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Some Afghan Refugees Still Stuck In LA Hotels Months After Arriving

An Afghan boy, around age 9, in a striped shirt walks out of Dulles airport with a masked man following behind him, presumably his father.
A young child carrying his belongings walked out of Dulles International Airport as Afghan refugees arrived last year.
(Anna Moneymaker
/
Getty Images)
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As the U.S. makes plans to admit refugees from Ukraine, Southern California’s housing crisis continues to pose a problem another group of refugees: Afghan who arrived in recent months.

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Some Afghan Refugees Still Stuck In LA Hotels Months After Arriving

Last August’s collapse of the U.S.-backed government in Afghanistan led to a massive airlift of tens of thousands of Afghan refugees. Since then, resettlement agencies have worked to set these families up with things like social services, housing and jobs.

But in Southern California’s tight rental market, finding permanent, affordable housing for Afghan families is still proving difficult months later, said Lilian Alba, vice president of immigrant and refugee services for the International Institute of Los Angeles, one of a handful of local resettlement agencies.

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“Among the families that IILA received and placed into our community, we have between 75 and 80 families who are still in hotels,” Alba said, adding that most of these families are in L.A. County.

The Obstacles

In Orange County, which has been a draw for many Afghan refugees, close to 40 Afghan families are estimated to still be housed in hotels, said Jose Serrano of World Relief in Garden Grove.

The biggest problem is a lack of affordable housing inventory, Alba said. Another obstacle is that landlords, many of whom took a financial hit on rent in the pandemic, continue to be “very cautious about who they're accepting as tenants,” she said.

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We've had families who were asked to come up with $30,000 dollars so they could move in
— Lilian Alba, International Institute of Los Angeles

“We’ve had landlords request six months of rent up front, so we've had families who were asked to come up with $30,000 dollars so they could move in,” Alba said.

More Afghans arrived in Southern California last fall and winter, as refugees were gradually released from camps set up at U.S. military bases. Resettlement agencies scrambled to find them temporary housing in hotels, motels, even with host families who volunteered to take them in. Many have by now been housed, but not all.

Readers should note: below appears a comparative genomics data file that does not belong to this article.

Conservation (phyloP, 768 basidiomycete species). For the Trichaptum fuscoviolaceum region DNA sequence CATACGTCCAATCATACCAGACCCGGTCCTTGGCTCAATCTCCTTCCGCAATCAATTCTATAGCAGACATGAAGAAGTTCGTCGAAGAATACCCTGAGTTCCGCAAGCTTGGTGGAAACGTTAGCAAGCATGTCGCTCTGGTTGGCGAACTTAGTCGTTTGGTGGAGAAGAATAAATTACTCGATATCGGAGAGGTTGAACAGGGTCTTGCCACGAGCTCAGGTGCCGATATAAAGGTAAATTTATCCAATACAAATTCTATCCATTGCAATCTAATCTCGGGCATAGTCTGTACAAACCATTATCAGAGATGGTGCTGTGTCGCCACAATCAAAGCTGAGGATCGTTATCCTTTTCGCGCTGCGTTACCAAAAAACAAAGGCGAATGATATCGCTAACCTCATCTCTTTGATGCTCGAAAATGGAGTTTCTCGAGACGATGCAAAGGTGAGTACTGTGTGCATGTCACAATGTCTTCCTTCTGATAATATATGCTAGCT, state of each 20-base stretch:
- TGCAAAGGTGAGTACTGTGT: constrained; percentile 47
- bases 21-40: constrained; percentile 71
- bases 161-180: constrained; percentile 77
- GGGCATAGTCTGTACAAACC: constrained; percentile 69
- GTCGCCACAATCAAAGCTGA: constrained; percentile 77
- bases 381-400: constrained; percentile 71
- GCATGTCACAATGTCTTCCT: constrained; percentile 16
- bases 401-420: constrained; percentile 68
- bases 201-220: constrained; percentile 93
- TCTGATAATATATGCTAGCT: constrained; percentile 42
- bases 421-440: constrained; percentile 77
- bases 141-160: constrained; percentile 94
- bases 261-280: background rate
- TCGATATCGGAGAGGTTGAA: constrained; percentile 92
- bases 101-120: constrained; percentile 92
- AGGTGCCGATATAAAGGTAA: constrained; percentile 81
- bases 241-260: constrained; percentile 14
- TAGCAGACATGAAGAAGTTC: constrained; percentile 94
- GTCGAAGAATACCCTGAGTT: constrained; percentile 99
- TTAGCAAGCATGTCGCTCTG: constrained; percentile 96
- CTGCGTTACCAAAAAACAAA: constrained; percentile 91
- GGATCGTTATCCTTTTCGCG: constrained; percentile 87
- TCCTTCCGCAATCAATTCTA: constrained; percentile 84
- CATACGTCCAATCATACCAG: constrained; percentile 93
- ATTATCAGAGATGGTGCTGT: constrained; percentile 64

The agencies are working with nonprofits and community groups to find these remaining families permanent housing. Community groups, churches and other local organizations are still helping them raise funds to help cover Afghan families' move-in costs.

A Looming Deadline

One critical deadline coming up for many Afghans who are still in hotels is their three-month anniversary of arrival, Alba said. Resettlement agencies are funded to cover case management for new refugees for 90 days, by which time — under normal circumstances — they’re supposed to be settled in.

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“With families being in hotels for this long, some of the resettlement funds that we received have been exhausted, so there's a need to continue to secure private funds to help them pay those hefty security deposits,” Alba said.

The goal is to get the remaining families into permanent housing within the next month, she said.

The ongoing housing challenge is happening as the Biden administration makes plans to accept as many as 100,000 Ukrainians displaced by the war with Russia. So far, most of those who have entered the U.S. have arrived on visas procured by their families here, or on humanitarian parole obtained at the U.S.-Mexico border.

As local resettlement agencies await more details, Alba said she worries about how they’ll be able to fully support and house new Ukrainian refugees who arrive in Southern California.

“We’re extremely happy to hear that the U.S. will admit 100,000 Ukrainians,” she said. “However, we are concerned about what that looks like for California …. that we just will not have the capacity to provide the adequate support that the families will need.”

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